City streets get mean again: Shootings rise, arrests fall

Independent report says city in crisis

November 19, 1999|By Peter Hermann and Ivan Penn | Peter Hermann and Ivan Penn,SUN STAFF

Two months of violence on Baltimore streets has all but wiped out glowing crime drops from earlier this year, dashing hopes that the city had finally overcome a homicide rate that made it the fourth-deadliest urban center in the nation.

Also, the number of arrests of shooting and homicide suspects has plummeted to lows deemed unacceptable by top city officials, sparking an unusually harsh private meeting in which police commanders condemned their low performance levels.

Officials said they might shake up their investigative divisions and move detectives who handle shootings from headquarters back to district stations to hold them "immediately accountable." They also plan a "holiday deployment" of 45 extra officers to target neighborhoods.

Mayor Kurt L. Schmoke called the situation "intolerable" but said much of the violence is confined to drug areas.

Meanwhile, a report released yesterday by a consultant team brought in by Mayor-elect Martin O'Malley promises a major reduction in "crime, disorder and fear" within months.

Col. Bert Shirey, chief of the patrol bureau, said he and other colonels were angry about the latest revelations about crime in the city. "Our clearances are down, and our shootings are up," he said. "We are losing ground on homicides. We all expressed our dissatisfaction at the meeting."

The Police Department's nine-month statistics, released yesterday, showed a 10 percent drop in everything from car theft to burglary. But the numbers mask a disturbing trend that could push the city's homicide numbers over 300 for the ninth straight year.

There have been 259 killings this year, according to police -- down from 272 at the same time last year, a 4.8 percent drop. But two months ago, the city was 33 killings below last year's pace. A one-a-day homicide rate since September, including 20 people killed in the first 17 days of this month, has erased earlier gains.

Last year ended with 314 killings, the ninth straight year with more than 300 homicides -- making Baltimore the fourth-deadliest per capita city in the nation.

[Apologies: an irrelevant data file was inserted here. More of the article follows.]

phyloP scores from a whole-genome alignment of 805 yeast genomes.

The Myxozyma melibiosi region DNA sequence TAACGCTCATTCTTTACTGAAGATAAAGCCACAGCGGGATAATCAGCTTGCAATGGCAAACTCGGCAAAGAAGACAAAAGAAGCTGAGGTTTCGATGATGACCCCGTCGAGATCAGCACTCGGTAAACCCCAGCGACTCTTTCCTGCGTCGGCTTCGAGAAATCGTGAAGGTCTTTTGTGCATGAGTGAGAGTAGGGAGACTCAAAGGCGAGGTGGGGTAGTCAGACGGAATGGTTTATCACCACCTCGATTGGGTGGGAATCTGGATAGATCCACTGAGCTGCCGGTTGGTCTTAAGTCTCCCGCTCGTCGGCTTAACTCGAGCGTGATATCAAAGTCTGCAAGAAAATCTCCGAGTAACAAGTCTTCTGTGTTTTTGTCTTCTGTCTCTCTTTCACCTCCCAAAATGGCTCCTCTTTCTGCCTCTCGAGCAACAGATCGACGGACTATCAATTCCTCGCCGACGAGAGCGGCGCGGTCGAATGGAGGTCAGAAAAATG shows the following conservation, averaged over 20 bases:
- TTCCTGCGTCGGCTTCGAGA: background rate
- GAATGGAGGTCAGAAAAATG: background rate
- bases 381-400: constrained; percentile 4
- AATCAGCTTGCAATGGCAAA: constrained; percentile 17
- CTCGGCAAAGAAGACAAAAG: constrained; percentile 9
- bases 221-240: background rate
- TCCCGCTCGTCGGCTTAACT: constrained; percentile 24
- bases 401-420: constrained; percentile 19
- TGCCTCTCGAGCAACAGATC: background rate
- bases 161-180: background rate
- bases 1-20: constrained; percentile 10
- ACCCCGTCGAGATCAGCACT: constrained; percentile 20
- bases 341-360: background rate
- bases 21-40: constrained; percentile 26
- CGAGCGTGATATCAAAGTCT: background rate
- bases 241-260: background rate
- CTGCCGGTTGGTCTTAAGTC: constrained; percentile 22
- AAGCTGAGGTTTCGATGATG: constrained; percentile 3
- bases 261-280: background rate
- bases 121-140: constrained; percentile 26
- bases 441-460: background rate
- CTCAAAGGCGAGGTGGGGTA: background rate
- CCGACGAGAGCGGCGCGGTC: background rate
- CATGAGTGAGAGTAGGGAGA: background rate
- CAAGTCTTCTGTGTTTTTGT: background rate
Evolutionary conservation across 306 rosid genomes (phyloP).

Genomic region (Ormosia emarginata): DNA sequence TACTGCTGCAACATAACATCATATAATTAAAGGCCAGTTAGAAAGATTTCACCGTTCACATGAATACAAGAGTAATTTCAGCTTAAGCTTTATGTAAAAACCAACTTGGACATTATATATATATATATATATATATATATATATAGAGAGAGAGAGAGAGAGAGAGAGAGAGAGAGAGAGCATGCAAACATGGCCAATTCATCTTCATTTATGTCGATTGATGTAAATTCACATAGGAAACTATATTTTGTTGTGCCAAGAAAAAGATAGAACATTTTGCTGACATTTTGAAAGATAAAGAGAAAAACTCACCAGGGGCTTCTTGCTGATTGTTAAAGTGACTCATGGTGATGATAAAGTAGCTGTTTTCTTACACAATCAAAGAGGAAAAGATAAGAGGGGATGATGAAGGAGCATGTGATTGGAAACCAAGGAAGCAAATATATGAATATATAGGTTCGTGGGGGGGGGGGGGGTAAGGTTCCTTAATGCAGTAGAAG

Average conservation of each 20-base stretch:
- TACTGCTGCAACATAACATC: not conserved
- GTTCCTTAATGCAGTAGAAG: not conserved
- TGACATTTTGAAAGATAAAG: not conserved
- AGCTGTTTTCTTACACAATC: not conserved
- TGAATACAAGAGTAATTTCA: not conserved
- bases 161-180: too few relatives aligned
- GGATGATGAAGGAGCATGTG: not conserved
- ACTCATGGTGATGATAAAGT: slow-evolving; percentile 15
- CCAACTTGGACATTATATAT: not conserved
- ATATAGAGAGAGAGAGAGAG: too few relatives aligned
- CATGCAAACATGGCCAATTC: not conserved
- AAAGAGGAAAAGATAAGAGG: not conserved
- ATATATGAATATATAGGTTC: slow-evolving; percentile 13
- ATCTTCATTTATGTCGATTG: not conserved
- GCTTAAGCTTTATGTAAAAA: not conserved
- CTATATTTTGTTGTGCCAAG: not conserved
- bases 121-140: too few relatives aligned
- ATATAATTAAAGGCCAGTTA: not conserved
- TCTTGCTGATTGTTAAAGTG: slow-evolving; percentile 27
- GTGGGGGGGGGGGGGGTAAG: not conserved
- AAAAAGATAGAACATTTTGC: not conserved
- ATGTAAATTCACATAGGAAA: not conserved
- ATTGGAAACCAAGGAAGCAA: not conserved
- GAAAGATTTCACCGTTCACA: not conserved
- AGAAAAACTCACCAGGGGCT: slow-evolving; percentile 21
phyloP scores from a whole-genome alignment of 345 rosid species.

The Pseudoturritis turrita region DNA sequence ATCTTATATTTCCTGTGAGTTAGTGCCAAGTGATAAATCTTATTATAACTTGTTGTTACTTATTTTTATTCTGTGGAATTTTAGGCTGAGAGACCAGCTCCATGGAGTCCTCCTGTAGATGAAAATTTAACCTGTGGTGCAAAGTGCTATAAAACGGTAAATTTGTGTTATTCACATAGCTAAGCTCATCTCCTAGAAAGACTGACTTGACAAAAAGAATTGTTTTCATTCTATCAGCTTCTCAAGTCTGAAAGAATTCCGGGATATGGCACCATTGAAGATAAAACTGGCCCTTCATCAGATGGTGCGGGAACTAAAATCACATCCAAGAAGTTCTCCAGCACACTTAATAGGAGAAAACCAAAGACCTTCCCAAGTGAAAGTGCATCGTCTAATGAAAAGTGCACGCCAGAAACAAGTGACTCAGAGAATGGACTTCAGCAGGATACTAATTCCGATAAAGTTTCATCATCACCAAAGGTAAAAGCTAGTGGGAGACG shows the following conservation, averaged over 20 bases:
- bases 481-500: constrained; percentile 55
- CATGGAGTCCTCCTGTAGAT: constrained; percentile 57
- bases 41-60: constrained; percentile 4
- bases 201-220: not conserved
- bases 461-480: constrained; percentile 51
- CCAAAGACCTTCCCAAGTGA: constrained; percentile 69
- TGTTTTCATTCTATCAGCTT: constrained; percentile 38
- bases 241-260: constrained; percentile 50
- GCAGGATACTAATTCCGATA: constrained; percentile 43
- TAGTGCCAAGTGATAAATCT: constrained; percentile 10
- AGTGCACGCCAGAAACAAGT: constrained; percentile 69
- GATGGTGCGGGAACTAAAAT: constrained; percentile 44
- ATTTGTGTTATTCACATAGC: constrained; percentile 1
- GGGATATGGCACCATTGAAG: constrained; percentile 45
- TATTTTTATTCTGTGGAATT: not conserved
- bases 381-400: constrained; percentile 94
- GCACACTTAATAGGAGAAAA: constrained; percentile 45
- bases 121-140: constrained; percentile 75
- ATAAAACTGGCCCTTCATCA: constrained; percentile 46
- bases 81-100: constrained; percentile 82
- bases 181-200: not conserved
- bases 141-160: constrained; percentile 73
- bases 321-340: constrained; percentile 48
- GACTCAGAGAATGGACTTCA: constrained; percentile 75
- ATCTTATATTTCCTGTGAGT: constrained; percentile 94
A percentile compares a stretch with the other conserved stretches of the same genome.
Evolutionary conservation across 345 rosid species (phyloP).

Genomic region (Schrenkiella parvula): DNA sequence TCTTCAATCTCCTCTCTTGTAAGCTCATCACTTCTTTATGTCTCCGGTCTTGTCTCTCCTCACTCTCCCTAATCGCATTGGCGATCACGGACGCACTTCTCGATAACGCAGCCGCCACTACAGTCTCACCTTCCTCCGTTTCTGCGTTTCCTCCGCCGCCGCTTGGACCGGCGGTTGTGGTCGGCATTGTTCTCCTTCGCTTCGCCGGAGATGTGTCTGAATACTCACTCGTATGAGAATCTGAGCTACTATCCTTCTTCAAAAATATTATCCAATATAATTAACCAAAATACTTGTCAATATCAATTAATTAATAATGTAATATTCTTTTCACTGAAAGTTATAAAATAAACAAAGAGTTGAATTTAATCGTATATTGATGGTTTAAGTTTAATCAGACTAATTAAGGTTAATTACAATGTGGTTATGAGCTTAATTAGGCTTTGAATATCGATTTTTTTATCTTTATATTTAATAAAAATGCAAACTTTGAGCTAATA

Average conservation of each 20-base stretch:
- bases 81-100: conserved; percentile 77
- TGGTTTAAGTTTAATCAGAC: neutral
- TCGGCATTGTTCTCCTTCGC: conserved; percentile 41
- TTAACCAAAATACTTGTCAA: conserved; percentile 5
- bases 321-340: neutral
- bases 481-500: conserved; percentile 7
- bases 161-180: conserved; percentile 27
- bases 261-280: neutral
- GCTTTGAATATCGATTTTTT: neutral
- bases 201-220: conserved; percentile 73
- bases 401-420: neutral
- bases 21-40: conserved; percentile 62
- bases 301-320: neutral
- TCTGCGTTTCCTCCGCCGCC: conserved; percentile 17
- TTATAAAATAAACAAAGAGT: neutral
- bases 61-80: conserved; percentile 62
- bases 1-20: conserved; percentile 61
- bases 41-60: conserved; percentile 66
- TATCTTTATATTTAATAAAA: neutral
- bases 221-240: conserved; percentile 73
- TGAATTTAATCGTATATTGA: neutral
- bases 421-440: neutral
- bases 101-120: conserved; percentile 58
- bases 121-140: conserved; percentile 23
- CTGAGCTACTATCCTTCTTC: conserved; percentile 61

Nonfatal shootings have risen from 874 last year at this time to 890 as of yesterday, and police have made arrests in 28 percent of the cases. Fewer than 40 percent of this year's killings have been solved. Five years ago, the clearance rate for homicides was more than 60 percent.

Police commanders singled out the Northeastern District at yesterday's weekly crime meeting. Of the 80 shootings reported there this year, arrests have been made in 13 cases. Citywide, 193 people have been arrested in the nearly 900 nonfatal shootings.

"We have got to put handcuffs on these people," said acting Police Commissioner Robert Smith. "If we don't, they are still out on the streets shooting people."

Drugs blamed

Schmoke blamed the shootings on street dealers and suburban addicts who venture into the city to buy cocaine and heroin. "We would like to see all of the crimes come down," said Schmoke, addressing the media at the last formal news conference of his 12-year tenure. "We have to start getting that homicide number down. It's an issue that can't be ignored."

Officer Gary McLhinney, president of the union that represents city police officers, said the response to violence has again come too late.

"Now we're in November, and some bright light goes off and somebody says, `We've got a crime problem,' " McLhinney said. "Nobody focuses on the numbers in January, February and March. Now they want to pretend they are doing something. It's a shell game."

The troublesome numbers come at a time when politics is dominating talk at Police Headquarters. A committee set up by O'Malley is meeting in secret to recommend a new police commissioner, and several commanders are in the running.

The consultant team headed by Jack Maple, a former New York transit officer credited with pioneering computer analysis that helped reduce crime in several big cities, is quietly studying the department.

An O'Malley spokeswoman said the mayoral team has applied to the Abell Foundation for a grant to pay the $2,000-a-day consultant fee.

Lower crime promised

Noting Baltimore's national image as a violent city, the consultants said in a proposal to O'Malley that they can reduce killings to 137 by 2002.

"Baltimore, by many measures, is a city in crisis," the report says.

Maple's report said there could be a "rapid, permanent cultural transformation of the Baltimore Police Department" that would "result in sustained reduction in crime, disorder and fear."

O'Malley, who as a city councilman accused former Commissioner Thomas C. Frazier of intentionally underreporting shootings to make the city look safer, wants to implement a more assertive style of policing to eradicate violence. He said he is particularly concerned with the low clearance rate.

"I think it shows that we have a lot of work to do," he said. "I'm focused on getting this problem under control so that people in this city can begin living again."

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